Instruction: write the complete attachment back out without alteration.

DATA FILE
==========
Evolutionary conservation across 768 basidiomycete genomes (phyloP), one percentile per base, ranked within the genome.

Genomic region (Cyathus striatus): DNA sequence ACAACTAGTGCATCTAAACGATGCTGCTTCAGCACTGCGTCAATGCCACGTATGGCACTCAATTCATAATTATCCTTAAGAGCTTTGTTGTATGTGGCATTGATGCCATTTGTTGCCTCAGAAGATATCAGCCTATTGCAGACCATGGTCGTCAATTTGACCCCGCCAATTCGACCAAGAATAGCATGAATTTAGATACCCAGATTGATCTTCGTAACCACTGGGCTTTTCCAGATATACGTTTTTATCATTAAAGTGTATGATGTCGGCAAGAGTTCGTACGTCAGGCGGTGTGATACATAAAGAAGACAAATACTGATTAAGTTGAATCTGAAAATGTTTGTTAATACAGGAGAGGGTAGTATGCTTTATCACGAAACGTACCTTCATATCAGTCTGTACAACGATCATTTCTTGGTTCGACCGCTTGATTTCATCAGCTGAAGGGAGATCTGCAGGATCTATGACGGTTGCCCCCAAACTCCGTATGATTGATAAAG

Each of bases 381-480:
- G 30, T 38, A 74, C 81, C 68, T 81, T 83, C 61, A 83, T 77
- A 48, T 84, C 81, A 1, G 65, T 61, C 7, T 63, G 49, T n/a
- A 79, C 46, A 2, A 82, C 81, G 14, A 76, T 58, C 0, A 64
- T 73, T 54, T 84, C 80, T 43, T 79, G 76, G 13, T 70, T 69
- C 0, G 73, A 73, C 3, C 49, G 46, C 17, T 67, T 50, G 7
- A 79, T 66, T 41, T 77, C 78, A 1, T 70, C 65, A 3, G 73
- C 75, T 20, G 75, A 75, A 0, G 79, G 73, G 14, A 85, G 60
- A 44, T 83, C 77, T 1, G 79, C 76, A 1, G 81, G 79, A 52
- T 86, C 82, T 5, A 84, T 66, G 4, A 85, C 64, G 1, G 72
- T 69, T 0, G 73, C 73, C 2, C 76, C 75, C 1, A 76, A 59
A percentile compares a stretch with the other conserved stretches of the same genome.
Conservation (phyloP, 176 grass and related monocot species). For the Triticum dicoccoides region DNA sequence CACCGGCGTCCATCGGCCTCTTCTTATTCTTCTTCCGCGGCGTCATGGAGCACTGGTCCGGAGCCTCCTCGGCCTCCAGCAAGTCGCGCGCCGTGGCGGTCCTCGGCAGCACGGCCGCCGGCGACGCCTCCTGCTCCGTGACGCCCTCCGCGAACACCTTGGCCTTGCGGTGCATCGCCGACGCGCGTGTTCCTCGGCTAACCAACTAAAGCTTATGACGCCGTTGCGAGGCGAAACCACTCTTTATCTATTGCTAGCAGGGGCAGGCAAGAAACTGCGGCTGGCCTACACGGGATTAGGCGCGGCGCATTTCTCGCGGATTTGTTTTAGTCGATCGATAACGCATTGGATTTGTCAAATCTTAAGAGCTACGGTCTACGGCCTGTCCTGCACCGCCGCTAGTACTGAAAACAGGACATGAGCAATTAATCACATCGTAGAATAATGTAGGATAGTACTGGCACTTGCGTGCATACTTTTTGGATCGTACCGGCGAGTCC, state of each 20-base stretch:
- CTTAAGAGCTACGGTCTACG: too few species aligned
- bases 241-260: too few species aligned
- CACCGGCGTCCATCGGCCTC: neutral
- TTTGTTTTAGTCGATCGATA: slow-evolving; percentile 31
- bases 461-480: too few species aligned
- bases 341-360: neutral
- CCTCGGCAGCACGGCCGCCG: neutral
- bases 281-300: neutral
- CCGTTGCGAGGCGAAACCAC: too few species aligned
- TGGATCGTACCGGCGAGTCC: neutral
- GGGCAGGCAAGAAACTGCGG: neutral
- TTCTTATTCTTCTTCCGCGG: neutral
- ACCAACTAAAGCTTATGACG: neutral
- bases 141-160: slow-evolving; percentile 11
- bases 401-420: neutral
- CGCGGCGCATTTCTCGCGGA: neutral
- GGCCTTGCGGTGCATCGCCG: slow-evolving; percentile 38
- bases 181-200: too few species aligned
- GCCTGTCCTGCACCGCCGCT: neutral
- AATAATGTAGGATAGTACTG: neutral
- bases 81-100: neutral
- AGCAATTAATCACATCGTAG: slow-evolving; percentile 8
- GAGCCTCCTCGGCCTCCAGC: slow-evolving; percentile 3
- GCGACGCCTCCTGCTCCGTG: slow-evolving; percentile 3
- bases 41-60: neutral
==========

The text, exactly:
Evolutionary conservation across 768 basidiomycete genomes (phyloP), one percentile per base, ranked within the genome.

Genomic region (Cyathus striatus): DNA sequence ACAACTAGTGCATCTAAACGATGCTGCTTCAGCACTGCGTCAATGCCACGTATGGCACTCAATTCATAATTATCCTTAAGAGCTTTGTTGTATGTGGCATTGATGCCATTTGTTGCCTCAGAAGATATCAGCCTATTGCAGACCATGGTCGTCAATTTGACCCCGCCAATTCGACCAAGAATAGCATGAATTTAGATACCCAGATTGATCTTCGTAACCACTGGGCTTTTCCAGATATACGTTTTTATCATTAAAGTGTATGATGTCGGCAAGAGTTCGTACGTCAGGCGGTGTGATACATAAAGAAGACAAATACTGATTAAGTTGAATCTGAAAATGTTTGTTAATACAGGAGAGGGTAGTATGCTTTATCACGAAACGTACCTTCATATCAGTCTGTACAACGATCATTTCTTGGTTCGACCGCTTGATTTCATCAGCTGAAGGGAGATCTGCAGGATCTATGACGGTTGCCCCCAAACTCCGTATGATTGATAAAG

Each of bases 381-480:
- G 30, T 38, A 74, C 81, C 68, T 81, T 83, C 61, A 83, T 77
- A 48, T 84, C 81, A 1, G 65, T 61, C 7, T 63, G 49, T n/a
- A 79, C 46, A 2, A 82, C 81, G 14, A 76, T 58, C 0, A 64
- T 73, T 54, T 84, C 80, T 43, T 79, G 76, G 13, T 70, T 69
- C 0, G 73, A 73, C 3, C 49, G 46, C 17, T 67, T 50, G 7
- A 79, T 66, T 41, T 77, C 78, A 1, T 70, C 65, A 3, G 73
- C 75, T 20, G 75, A 75, A 0, G 79, G 73, G 14, A 85, G 60
- A 44, T 83, C 77, T 1, G 79, C 76, A 1, G 81, G 79, A 52
- T 86, C 82, T 5, A 84, T 66, G 4, A 85, C 64, G 1, G 72
- T 69, T 0, G 73, C 73, C 2, C 76, C 75, C 1, A 76, A 59
A percentile compares a stretch with the other conserved stretches of the same genome.
Conservation (phyloP, 176 grass and related monocot species). For the Triticum dicoccoides region DNA sequence CACCGGCGTCCATCGGCCTCTTCTTATTCTTCTTCCGCGGCGTCATGGAGCACTGGTCCGGAGCCTCCTCGGCCTCCAGCAAGTCGCGCGCCGTGGCGGTCCTCGGCAGCACGGCCGCCGGCGACGCCTCCTGCTCCGTGACGCCCTCCGCGAACACCTTGGCCTTGCGGTGCATCGCCGACGCGCGTGTTCCTCGGCTAACCAACTAAAGCTTATGACGCCGTTGCGAGGCGAAACCACTCTTTATCTATTGCTAGCAGGGGCAGGCAAGAAACTGCGGCTGGCCTACACGGGATTAGGCGCGGCGCATTTCTCGCGGATTTGTTTTAGTCGATCGATAACGCATTGGATTTGTCAAATCTTAAGAGCTACGGTCTACGGCCTGTCCTGCACCGCCGCTAGTACTGAAAACAGGACATGAGCAATTAATCACATCGTAGAATAATGTAGGATAGTACTGGCACTTGCGTGCATACTTTTTGGATCGTACCGGCGAGTCC, state of each 20-base stretch:
- CTTAAGAGCTACGGTCTACG: too few species aligned
- bases 241-260: too few species aligned
- CACCGGCGTCCATCGGCCTC: neutral
- TTTGTTTTAGTCGATCGATA: slow-evolving; percentile 31
- bases 461-480: too few species aligned
- bases 341-360: neutral
- CCTCGGCAGCACGGCCGCCG: neutral
- bases 281-300: neutral
- CCGTTGCGAGGCGAAACCAC: too few species aligned
- TGGATCGTACCGGCGAGTCC: neutral
- GGGCAGGCAAGAAACTGCGG: neutral
- TTCTTATTCTTCTTCCGCGG: neutral
- ACCAACTAAAGCTTATGACG: neutral
- bases 141-160: slow-evolving; percentile 11
- bases 401-420: neutral
- CGCGGCGCATTTCTCGCGGA: neutral
- GGCCTTGCGGTGCATCGCCG: slow-evolving; percentile 38
- bases 181-200: too few species aligned
- GCCTGTCCTGCACCGCCGCT: neutral
- AATAATGTAGGATAGTACTG: neutral
- bases 81-100: neutral
- AGCAATTAATCACATCGTAG: slow-evolving; percentile 8
- GAGCCTCCTCGGCCTCCAGC: slow-evolving; percentile 3
- GCGACGCCTCCTGCTCCGTG: slow-evolving; percentile 3
- bases 41-60: neutral